Why Couldn’t They Get Along 
William Gladstone was the Prime Minister of England four times (between 1868 and 1898) during the reign of Queen Victoria (1837 – 1901).  


Description: Gladstone – Tall,  erect, the picture of uprightness and Victorian manliness. In his younger years, he had a great mane of hair that shook when he spoke. And speak he did – up to four or five hours at a time. He sent chills through his listeners; he inspired awe. He was mesmerizingly righteous. “An imposing, cerebral man with hawk-like eyes, he was a popular, frugal chancellor who was intent on reform. Clouds of glory seemed to trail him, his eyes flashing like an Old Testament prophet.  More energetic and industrious than men half his age. Visiting the queen at her summer home, Balmoral, Gladstone, 54 years old,  walked 25 miles a day.  His normal practice was to write dozens of letters daily, read voluminously. He invested hours examined his soul and praying.  He was a passionate man and deeply religious.   A strong Christian faith (prose: Erickson).  

Ten years senior to the queen, many believed him her better in every way except birth.  Bluntly honest.  Diligent effort. Prodigious productivity.  Too principled to be evasive and too concerned to soft pedal issues, Gladstone lacked the patience to pamper the queen and play to her vanity.  When Gladstone’s wife told him to “pet the queen,” he did not know how.  What he lacked was the delicate tact required to manage a prickly sovereign. Nor was he able to explain policies in a simple way. He frequently baffled the queen, who hated feeling stupid or patronized. But she thrived in the presence of a man who charmed her, who confided in her and sought her approval.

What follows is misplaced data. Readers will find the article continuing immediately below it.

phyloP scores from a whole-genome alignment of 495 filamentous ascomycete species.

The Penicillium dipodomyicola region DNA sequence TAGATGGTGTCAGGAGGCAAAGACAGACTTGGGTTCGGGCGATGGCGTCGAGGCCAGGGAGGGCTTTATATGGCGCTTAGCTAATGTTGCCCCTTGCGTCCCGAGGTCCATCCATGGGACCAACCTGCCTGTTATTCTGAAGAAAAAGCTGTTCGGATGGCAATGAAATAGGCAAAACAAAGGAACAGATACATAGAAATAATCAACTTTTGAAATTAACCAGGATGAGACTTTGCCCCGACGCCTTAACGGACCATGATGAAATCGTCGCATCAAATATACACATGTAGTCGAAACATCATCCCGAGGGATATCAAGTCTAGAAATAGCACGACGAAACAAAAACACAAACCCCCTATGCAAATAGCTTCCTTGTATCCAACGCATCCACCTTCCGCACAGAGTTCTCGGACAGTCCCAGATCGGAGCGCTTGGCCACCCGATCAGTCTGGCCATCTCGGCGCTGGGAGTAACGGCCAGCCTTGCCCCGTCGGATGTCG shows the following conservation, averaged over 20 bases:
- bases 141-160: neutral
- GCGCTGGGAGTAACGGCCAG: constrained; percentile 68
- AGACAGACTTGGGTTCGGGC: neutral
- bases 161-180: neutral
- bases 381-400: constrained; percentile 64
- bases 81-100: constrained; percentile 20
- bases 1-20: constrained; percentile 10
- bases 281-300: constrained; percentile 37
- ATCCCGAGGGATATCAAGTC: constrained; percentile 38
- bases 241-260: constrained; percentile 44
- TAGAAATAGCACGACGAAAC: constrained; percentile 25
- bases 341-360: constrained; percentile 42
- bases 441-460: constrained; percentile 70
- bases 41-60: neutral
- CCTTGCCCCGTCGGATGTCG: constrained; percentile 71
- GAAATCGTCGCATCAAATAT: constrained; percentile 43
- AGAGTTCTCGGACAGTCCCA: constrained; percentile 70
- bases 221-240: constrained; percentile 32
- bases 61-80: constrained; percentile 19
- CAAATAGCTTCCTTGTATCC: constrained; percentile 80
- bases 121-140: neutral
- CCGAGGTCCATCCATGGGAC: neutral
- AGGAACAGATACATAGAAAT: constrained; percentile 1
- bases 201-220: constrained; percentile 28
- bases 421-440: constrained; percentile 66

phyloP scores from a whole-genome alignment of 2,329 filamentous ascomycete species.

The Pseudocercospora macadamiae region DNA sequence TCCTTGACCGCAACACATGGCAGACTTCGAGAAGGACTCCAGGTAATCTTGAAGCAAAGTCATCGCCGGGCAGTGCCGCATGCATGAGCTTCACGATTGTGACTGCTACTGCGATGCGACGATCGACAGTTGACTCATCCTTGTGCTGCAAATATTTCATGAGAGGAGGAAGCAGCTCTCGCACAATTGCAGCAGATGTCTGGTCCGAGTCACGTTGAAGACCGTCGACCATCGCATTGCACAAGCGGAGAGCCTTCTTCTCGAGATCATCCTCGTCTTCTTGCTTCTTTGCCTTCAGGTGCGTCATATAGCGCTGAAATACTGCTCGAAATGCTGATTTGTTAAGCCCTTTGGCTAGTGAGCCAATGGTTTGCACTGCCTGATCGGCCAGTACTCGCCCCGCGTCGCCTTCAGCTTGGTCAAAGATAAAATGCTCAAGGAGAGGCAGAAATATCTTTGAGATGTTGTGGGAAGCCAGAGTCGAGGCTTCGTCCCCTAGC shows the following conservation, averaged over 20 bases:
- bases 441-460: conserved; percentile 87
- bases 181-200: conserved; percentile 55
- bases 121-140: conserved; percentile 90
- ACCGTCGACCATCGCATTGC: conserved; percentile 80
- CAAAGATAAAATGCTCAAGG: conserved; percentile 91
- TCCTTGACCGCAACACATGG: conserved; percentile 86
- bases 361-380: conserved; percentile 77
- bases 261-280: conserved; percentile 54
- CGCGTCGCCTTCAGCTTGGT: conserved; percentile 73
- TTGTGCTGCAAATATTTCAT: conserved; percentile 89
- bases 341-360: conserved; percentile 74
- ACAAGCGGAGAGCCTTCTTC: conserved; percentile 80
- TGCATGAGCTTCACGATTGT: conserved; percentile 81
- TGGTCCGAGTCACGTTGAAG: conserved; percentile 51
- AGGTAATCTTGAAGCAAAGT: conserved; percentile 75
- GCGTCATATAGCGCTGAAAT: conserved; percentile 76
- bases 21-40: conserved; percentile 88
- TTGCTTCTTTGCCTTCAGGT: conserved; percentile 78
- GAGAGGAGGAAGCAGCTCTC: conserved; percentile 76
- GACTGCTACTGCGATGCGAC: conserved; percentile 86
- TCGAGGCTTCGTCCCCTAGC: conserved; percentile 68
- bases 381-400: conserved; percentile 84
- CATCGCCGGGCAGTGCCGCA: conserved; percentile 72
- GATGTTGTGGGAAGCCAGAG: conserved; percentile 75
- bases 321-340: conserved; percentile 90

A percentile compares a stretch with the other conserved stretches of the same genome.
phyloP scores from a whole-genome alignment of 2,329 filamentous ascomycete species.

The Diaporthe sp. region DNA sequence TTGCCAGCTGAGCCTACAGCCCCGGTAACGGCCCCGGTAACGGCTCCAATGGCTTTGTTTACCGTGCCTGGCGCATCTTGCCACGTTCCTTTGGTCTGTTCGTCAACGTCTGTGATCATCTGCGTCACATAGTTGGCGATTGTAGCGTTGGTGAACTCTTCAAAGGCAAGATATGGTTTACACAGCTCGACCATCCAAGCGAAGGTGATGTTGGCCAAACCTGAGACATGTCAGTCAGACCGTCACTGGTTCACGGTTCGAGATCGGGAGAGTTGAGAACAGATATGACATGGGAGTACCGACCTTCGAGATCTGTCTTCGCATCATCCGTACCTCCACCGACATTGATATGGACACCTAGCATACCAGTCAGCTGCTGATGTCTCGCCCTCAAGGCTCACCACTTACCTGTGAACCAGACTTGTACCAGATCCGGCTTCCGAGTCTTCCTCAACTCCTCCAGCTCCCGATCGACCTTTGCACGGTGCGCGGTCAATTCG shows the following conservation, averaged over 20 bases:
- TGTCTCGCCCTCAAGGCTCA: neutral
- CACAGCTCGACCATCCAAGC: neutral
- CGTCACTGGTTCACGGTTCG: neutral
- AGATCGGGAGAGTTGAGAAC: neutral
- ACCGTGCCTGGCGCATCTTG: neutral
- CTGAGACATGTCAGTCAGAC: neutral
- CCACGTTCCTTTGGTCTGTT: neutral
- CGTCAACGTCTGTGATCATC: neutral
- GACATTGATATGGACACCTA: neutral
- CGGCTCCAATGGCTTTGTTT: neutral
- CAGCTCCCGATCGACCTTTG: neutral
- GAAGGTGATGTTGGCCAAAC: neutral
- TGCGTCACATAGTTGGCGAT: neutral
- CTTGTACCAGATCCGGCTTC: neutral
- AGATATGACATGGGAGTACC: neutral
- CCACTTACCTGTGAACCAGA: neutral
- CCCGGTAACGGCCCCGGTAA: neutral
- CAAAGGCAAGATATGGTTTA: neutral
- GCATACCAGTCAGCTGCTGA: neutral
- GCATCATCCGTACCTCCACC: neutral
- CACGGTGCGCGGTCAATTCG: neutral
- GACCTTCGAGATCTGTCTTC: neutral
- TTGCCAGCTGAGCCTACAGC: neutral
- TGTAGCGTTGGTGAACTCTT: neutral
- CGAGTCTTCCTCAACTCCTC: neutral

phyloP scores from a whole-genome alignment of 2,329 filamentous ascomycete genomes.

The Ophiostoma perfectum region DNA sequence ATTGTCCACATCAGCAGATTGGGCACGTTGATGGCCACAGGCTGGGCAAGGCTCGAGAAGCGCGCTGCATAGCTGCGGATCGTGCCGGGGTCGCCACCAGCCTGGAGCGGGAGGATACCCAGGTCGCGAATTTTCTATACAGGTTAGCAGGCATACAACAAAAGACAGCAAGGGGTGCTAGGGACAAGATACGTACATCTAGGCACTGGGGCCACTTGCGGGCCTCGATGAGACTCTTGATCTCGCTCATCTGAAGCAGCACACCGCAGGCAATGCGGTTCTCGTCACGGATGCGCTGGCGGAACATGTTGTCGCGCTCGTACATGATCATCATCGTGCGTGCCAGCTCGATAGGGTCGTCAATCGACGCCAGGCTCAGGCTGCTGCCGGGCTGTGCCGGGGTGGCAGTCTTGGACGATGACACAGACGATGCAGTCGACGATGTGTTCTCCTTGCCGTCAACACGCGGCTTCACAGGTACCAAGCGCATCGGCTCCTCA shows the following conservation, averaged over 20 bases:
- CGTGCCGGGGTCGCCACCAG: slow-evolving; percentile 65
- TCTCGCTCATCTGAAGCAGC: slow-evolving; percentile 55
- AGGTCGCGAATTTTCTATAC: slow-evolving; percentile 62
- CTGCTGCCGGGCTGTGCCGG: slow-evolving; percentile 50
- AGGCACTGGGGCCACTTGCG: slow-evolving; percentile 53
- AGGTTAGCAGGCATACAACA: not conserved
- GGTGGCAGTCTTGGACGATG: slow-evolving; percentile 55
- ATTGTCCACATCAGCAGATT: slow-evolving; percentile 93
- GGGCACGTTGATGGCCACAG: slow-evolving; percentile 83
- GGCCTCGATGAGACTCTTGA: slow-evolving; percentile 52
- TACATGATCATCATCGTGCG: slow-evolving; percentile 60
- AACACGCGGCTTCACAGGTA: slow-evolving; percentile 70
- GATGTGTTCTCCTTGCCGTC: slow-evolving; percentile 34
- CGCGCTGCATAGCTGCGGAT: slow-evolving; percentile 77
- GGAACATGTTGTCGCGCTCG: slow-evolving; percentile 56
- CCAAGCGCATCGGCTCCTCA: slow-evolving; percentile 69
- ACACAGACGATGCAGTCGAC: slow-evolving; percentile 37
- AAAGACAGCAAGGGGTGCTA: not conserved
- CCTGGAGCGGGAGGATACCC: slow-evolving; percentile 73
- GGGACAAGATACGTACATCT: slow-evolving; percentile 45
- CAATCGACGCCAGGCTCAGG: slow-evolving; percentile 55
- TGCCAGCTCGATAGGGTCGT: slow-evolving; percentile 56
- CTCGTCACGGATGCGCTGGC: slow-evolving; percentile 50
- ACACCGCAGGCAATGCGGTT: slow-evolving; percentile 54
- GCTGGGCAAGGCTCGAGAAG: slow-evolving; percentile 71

Description: Victoria    Reigned 64 years — starting when she was a teenager — Victoria watched a lot come and go.  She survived several assassination attempts,  married a German prince, and had nine children.  Since royalty only married royalty, her children lived in palaces all over Europe. So when wars arose – which happened frequently – family members were pitted against each other.  

She showed compassion for some individuals. In biographies of her, frequent references are made to her praying.  The very description of the Victorian age – by definition – is a highly moral, fastidious church-going era.   But she also was insensitive to the masses and ignored the gross brutality involved in expanding the British empire. 

For example, she opposed Gladstone’s effort to grant the Irish home rule. He wanted the Irish Catholics to enjoy relief from their Church of England absentee landlords (most of whom lived in Britain).  Victoria, as the head of the church, resisted such Irish home rule.  

 Spirituality of Both   She “prayed that the war would end.” “Gladstone, eloquent in his piety . . . .”  When Victoria’s prodigal son, Bertie, was seriously ill, Gladstone wrote to the queen:  “[I] earnestly commend the sufferer and all the afflicted around him to Him who alone is able to heal and console” (Erickson, pages 195, 204 and Ibid respectively).  Why could two people – both of whom claimed to love the Lord Jesus Christ – not get along positively?  Could they not advance the kingdom of their Lord together?  Why didn’t they sweep aside the lesser issues and major on pleasing the Lord Jesus Christ (see the author’s article Issues Swept Aside)?  Near the end of their lives (about 1890), each regarded the other as insane.     

Indifference of the Queen   “Compassionate as she often was toward individuals who suffered misfortune, Victoria was capable of astonishing blindness when it came to her people. In 1873, with the economy suffering a disastrous downturn and unemployment on the rise, with some two-thirds of English men and women badly off and many tens of thousands destitute, it would never have occurred to the queen to throw the weight of her prestige and influence behind a campaign to alleviate human misery” (Erickson page 207).

One estimate at the time set the number of children sleeping on the streets of London summer and winter at 30,000.  In a day when thousands of children (8 and 10 years old) labored in factories ten hours a day, the queen held to the common position that if they were helped it would only cause them to assume on society.